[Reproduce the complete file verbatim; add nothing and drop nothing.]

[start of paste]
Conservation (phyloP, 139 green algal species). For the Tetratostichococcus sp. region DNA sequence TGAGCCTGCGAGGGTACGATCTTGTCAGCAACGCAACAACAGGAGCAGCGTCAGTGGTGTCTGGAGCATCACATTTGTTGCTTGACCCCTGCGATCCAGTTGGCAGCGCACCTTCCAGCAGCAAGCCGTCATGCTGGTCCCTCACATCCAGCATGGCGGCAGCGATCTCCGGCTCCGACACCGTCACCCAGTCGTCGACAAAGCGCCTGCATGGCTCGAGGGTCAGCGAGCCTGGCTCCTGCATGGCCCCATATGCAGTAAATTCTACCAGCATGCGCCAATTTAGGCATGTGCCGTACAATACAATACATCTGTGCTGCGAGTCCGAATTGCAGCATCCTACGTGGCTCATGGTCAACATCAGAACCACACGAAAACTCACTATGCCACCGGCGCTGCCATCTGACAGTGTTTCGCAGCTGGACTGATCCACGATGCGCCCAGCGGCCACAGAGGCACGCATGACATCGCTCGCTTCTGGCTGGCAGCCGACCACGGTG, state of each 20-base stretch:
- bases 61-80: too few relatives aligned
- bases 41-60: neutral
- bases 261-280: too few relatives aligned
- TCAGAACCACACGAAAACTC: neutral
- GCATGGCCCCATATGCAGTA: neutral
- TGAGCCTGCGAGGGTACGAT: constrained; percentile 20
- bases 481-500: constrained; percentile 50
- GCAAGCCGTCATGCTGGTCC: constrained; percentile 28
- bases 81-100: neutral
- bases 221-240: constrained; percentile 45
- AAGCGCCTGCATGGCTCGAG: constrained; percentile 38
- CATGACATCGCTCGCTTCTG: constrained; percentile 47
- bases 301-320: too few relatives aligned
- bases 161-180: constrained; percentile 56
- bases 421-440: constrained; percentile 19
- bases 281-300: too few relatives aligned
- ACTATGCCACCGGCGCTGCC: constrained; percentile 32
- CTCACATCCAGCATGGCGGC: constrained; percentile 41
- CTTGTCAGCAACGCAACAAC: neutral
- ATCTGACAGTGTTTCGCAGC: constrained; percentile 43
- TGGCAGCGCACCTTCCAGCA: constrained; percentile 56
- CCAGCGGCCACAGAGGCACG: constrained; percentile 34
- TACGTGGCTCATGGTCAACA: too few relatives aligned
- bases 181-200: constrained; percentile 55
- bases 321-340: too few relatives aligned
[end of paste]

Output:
Conservation (phyloP, 139 green algal species). For the Tetratostichococcus sp. region DNA sequence TGAGCCTGCGAGGGTACGATCTTGTCAGCAACGCAACAACAGGAGCAGCGTCAGTGGTGTCTGGAGCATCACATTTGTTGCTTGACCCCTGCGATCCAGTTGGCAGCGCACCTTCCAGCAGCAAGCCGTCATGCTGGTCCCTCACATCCAGCATGGCGGCAGCGATCTCCGGCTCCGACACCGTCACCCAGTCGTCGACAAAGCGCCTGCATGGCTCGAGGGTCAGCGAGCCTGGCTCCTGCATGGCCCCATATGCAGTAAATTCTACCAGCATGCGCCAATTTAGGCATGTGCCGTACAATACAATACATCTGTGCTGCGAGTCCGAATTGCAGCATCCTACGTGGCTCATGGTCAACATCAGAACCACACGAAAACTCACTATGCCACCGGCGCTGCCATCTGACAGTGTTTCGCAGCTGGACTGATCCACGATGCGCCCAGCGGCCACAGAGGCACGCATGACATCGCTCGCTTCTGGCTGGCAGCCGACCACGGTG, state of each 20-base stretch:
- bases 61-80: too few relatives aligned
- bases 41-60: neutral
- bases 261-280: too few relatives aligned
- TCAGAACCACACGAAAACTC: neutral
- GCATGGCCCCATATGCAGTA: neutral
- TGAGCCTGCGAGGGTACGAT: constrained; percentile 20
- bases 481-500: constrained; percentile 50
- GCAAGCCGTCATGCTGGTCC: constrained; percentile 28
- bases 81-100: neutral
- bases 221-240: constrained; percentile 45
- AAGCGCCTGCATGGCTCGAG: constrained; percentile 38
- CATGACATCGCTCGCTTCTG: constrained; percentile 47
- bases 301-320: too few relatives aligned
- bases 161-180: constrained; percentile 56
- bases 421-440: constrained; percentile 19
- bases 281-300: too few relatives aligned
- ACTATGCCACCGGCGCTGCC: constrained; percentile 32
- CTCACATCCAGCATGGCGGC: constrained; percentile 41
- CTTGTCAGCAACGCAACAAC: neutral
- ATCTGACAGTGTTTCGCAGC: constrained; percentile 43
- TGGCAGCGCACCTTCCAGCA: constrained; percentile 56
- CCAGCGGCCACAGAGGCACG: constrained; percentile 34
- TACGTGGCTCATGGTCAACA: too few relatives aligned
- bases 181-200: constrained; percentile 55
- bases 321-340: too few relatives aligned